An Insider's Look at Young Bird Families

An Insider's Look at Young Bird Families

Xcel Energy has eight bird cams in three different states, allowing people to watch raptor eggs hatch and the young birds grow.

Michele Berger
Published: 06/02/2009


Photo: U.S. Fish and Wildlife Services

Ever wish you could see raptors lay their eggs and watch their young hatch and grow? Enter the Bird Cams, put in place by the electricity and natural gas energy company, Xcel—the same company leading the effort to put the city of Boulder, CO onto the smart grid.

The cameras, which monitor bald eagles, peregrine falcons, kestrels, osprey and great horned owls in three of the eight states Xcel serves, have been in place for more than a decade. But the program actually started with nest boxes 20 years ago.

As the story goes, an employee of Xcel’s King Plant in Minnesota noticed a peregrine falcon making itself at home in one of the plant’s stacks. So the company partnered with the Raptor Resource Project to get this bird a home. Up went the first of many nest boxes, in Minnesota to start, then in Colorado and Iowa.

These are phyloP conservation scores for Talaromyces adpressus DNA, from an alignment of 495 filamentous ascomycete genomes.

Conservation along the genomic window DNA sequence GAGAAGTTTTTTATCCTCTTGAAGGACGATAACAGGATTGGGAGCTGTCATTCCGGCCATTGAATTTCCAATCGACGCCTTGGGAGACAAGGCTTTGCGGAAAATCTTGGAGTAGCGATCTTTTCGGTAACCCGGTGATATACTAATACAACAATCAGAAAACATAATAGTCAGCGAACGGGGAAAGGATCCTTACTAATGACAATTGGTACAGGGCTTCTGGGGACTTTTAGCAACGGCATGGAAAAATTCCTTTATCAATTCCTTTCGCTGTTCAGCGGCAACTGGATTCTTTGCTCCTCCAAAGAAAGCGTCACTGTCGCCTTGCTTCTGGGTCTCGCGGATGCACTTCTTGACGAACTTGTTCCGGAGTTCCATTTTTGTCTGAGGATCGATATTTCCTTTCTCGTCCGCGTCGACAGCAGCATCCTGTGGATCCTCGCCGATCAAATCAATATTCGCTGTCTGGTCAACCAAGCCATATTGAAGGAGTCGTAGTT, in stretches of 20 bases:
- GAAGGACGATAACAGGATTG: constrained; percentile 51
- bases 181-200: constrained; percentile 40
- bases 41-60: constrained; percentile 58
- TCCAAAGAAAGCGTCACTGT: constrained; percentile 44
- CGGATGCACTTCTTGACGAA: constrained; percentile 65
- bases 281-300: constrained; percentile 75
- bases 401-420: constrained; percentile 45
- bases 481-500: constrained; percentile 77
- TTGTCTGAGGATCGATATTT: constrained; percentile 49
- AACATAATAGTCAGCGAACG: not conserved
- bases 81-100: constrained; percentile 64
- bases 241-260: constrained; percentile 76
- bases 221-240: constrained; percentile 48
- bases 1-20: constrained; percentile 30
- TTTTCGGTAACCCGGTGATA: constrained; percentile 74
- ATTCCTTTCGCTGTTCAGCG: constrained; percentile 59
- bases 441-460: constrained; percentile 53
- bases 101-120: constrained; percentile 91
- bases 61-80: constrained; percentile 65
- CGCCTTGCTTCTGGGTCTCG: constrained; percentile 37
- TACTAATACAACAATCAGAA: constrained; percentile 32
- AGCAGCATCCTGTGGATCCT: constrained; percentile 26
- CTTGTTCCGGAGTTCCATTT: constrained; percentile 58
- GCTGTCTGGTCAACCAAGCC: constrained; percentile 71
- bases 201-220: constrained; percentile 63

The first of eight cameras was installed in 1997. The aim: “To increase awareness for conservation efforts and provide the public with opportunities to watch the birds and their growing families each spring,” according to Xcel’s site.

Each species gets its own Bird Cam page, with breaking news—“We have 10 baby falcons!” shouts the Falcon Cam page excitedly, on May 27—hour-by-hour daily pix and a live video feed of the boxes.

It’s a unique look at young bird families that feels not the least bit voyeuristic but natural. The more you watch, the more you care about what happens to these birds. And that’s the point. Now’s the busy season for most of the nests, so get watching!